Each winter, the Chicago region uses more than 270,000 tons of road salt to control ice on roads, parking lots, and sidewalks. While maintaining public safety is absolutely necessary, the amount of salt used is excessive and is polluting our drinking water. Salt concentrations in groundwater have been rapidly rising across the Chicago region since the 1960s.
The Northwest Water Planning Alliance (NWPA) is urging municipalities, private contractors, and homeowners to reduce use of road salt to reduce the contamination entering our river and groundwater resources. As a coalition of local and county governments that includes more than 80 communities in the Chicago region, the NWPA was formed to protect the shared water resources to ensure a sustainable water supply. “I commend our members who are actively working to reduce the use of road salt and protect our drinking water,” said Elgin Mayor David Kaptain and NWPA Chairman, “and encourage more communities to join us and save money at the same time.”
Using excess salt pollutes our drinking water and damages infrastructure. Once you put salt down, it doesn’t go away. Instead, it travels into waterways, putting aquatic life at risk, and endangering our freshwater. While road salt is not toxic to drink, drinking water can start to taste salty. Salt is very corrosive and can weaken bridges, roads, and water pipes.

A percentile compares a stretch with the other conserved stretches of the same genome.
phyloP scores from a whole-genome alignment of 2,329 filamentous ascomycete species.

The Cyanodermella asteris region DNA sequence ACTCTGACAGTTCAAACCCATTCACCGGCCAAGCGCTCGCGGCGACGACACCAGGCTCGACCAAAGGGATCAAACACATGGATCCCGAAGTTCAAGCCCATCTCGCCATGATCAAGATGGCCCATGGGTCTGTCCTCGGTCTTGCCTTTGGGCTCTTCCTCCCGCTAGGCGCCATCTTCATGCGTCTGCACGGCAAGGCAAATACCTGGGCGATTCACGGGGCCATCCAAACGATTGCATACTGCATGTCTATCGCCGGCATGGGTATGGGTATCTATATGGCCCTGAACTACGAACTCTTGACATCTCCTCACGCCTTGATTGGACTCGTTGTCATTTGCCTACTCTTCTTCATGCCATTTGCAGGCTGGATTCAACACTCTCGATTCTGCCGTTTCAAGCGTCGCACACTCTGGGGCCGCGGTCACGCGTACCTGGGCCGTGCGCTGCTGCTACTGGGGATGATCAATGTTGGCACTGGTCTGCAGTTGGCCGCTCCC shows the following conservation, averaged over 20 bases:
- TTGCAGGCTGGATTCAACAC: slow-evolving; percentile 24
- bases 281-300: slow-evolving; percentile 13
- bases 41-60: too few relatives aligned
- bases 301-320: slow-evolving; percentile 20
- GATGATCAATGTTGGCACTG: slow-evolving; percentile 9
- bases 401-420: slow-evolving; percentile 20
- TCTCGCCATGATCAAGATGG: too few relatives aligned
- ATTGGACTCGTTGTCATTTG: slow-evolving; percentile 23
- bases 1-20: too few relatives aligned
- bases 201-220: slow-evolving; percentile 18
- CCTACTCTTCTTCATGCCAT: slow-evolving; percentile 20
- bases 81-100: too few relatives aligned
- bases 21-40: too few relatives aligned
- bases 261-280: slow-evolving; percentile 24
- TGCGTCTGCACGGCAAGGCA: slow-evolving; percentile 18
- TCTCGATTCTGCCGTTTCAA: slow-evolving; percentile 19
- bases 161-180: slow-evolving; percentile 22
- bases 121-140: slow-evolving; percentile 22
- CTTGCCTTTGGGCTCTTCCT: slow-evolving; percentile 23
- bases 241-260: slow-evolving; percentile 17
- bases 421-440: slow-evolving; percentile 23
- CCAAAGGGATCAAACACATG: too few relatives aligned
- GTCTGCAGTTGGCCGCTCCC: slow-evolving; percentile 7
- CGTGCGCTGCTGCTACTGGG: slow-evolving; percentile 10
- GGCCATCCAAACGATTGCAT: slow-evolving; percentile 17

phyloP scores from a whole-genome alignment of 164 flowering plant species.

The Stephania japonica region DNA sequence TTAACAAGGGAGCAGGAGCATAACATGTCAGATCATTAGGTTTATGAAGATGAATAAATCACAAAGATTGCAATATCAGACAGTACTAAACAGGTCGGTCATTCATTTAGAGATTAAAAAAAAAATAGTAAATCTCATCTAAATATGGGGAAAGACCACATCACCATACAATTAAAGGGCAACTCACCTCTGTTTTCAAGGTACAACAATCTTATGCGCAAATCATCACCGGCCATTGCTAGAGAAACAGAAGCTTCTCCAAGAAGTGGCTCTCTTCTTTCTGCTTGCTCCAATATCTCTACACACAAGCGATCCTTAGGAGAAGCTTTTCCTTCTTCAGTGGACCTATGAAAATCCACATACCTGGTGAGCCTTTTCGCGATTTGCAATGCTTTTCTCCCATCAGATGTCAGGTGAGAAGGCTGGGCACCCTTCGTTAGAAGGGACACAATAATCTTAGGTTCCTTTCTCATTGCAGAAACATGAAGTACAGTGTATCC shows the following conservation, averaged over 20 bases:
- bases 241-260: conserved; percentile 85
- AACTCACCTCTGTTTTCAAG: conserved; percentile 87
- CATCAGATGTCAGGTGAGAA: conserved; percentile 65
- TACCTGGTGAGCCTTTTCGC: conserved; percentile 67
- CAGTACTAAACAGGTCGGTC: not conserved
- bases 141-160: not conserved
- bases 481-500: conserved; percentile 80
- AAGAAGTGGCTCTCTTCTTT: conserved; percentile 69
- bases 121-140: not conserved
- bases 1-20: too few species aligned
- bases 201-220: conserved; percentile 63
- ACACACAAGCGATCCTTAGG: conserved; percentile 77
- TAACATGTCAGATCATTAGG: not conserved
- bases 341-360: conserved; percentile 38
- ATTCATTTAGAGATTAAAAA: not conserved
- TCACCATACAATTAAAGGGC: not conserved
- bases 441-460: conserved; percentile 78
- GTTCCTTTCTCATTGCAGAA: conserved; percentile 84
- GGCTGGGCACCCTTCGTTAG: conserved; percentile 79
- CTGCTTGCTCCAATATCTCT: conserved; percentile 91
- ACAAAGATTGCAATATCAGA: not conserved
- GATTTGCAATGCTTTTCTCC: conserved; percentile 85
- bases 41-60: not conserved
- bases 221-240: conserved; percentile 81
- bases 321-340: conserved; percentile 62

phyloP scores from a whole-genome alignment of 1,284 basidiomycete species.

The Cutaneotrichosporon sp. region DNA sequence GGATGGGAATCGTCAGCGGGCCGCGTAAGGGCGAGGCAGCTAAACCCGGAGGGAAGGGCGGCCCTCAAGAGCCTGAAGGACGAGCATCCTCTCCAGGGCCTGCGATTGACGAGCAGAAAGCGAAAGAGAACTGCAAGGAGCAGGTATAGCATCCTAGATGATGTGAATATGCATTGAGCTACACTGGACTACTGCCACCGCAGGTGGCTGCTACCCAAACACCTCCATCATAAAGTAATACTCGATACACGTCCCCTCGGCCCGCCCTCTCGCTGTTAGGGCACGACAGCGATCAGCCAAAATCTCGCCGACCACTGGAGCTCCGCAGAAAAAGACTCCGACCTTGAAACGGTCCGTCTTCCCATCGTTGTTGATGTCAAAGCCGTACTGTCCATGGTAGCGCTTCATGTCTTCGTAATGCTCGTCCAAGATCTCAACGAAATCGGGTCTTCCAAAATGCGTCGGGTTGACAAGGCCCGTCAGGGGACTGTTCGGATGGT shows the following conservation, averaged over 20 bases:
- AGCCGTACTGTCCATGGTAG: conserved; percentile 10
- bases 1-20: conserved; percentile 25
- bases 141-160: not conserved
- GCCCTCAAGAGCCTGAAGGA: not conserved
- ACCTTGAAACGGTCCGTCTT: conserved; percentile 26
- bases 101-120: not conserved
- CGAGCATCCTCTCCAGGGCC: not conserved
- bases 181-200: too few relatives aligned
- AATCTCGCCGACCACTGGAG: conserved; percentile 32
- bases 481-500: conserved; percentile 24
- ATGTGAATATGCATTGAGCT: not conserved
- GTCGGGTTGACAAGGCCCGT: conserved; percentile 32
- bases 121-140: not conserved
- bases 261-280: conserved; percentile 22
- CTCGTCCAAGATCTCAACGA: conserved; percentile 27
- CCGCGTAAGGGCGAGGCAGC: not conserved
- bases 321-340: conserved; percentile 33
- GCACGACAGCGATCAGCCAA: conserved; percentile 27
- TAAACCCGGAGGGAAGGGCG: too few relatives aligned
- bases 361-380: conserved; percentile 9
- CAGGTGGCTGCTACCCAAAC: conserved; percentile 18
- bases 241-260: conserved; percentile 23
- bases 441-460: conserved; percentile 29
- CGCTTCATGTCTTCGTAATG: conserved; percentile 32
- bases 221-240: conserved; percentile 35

Luckily, municipal and county road departments are already taking actions to reduce road salt. Such changes include storing salt properly, calibrating equipment, reviewing operational goals, and using anti-icing techniques to prevent ice for forming in the first place. For example, using brine can reduce salt use by 70 percent. If you see brine lines, you know that your winter maintenance crew is protecting public safety, saving money, and protecting drinking water.
Parking lots, driveways, and sidewalks are the next spot to start reducing salt use. The NWPA is developing guidance for sensible salting of parking lots and sidewalks in partnership with the Salt Smart Collaborative. Due out in 2020, this manual will help private contractors and owners of larger parking lots to use best practices and reduce the impacts to water resources.
Residents can also reduce road salt pollution. Just a mug of salt is enough to treat an entire 20-foot driveway or 10 sidewalk squares. Other strategies include shoveling before the snow turns to ice. The more snow you remove manually, the less salt you will have to use and the more effective it will be. Sweeping up excess salt from walkways and parking lots, especially before a rain event, prevents salt from washing into our waterways. If you see a store or business overusing salt, direct them to saltsmart.org for more information.
For more information, contact Peter Wallers, Chair of NWPA’s Technical Advisory Committee at 630.466.6721 or email@example.com, or visit www.nwpa.us.